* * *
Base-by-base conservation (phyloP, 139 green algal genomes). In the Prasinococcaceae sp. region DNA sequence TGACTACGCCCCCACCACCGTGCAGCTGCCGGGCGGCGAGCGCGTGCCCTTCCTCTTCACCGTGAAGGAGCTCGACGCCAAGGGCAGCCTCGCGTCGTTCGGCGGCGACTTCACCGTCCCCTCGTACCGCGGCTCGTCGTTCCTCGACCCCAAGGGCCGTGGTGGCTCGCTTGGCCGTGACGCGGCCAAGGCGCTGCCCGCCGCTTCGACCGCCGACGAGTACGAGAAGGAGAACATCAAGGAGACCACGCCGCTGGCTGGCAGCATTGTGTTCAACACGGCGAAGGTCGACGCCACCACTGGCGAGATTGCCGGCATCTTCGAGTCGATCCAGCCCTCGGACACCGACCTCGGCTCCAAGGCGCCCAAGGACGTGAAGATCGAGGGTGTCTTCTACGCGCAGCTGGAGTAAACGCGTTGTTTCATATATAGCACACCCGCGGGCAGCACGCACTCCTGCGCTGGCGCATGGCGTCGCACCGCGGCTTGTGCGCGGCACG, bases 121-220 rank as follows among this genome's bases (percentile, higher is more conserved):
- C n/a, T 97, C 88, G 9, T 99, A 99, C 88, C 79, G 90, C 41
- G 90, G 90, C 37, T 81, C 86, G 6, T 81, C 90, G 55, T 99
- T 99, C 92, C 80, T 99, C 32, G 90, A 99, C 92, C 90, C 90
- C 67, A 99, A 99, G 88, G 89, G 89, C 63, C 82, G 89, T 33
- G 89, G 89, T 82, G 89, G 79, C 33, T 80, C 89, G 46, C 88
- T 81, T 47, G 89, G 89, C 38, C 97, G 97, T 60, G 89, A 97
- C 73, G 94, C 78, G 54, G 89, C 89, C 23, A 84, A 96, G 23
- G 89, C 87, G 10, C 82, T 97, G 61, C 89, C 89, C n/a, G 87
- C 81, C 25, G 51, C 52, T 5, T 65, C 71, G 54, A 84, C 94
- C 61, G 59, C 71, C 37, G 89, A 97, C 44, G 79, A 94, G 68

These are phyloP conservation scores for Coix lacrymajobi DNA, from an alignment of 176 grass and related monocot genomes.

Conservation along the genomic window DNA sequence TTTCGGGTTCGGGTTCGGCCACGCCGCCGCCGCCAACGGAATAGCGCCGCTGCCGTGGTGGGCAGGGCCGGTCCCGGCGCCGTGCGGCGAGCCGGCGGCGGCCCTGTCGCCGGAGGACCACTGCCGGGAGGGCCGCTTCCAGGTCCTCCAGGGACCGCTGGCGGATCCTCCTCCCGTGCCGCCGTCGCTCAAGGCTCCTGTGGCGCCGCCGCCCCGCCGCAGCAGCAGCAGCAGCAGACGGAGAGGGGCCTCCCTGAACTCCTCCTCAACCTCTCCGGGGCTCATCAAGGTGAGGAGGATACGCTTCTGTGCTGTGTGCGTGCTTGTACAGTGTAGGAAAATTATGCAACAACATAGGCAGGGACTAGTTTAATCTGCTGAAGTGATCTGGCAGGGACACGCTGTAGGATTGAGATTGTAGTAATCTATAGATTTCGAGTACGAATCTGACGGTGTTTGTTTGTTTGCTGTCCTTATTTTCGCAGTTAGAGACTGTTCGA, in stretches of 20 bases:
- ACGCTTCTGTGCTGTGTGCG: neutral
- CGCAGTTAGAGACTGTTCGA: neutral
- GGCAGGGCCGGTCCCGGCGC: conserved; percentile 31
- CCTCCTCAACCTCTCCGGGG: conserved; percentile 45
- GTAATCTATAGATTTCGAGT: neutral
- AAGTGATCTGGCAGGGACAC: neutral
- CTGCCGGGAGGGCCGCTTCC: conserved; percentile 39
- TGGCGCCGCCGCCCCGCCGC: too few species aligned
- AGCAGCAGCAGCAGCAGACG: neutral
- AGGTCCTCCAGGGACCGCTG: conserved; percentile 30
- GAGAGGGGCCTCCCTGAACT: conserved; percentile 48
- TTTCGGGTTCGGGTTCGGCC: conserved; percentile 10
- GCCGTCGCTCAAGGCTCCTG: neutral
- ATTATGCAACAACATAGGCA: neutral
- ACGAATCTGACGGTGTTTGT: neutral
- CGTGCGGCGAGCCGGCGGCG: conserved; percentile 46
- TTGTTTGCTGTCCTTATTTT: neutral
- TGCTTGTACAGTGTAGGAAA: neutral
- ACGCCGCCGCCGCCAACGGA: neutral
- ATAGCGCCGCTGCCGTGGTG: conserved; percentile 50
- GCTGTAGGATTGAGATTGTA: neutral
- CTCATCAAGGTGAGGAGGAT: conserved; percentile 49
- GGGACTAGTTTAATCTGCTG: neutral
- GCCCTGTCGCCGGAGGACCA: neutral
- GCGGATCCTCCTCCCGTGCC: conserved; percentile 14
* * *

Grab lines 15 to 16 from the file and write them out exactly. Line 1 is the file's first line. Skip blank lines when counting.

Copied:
- CGCAGTTAGAGACTGTTCGA: neutral
- GGCAGGGCCGGTCCCGGCGC: conserved; percentile 31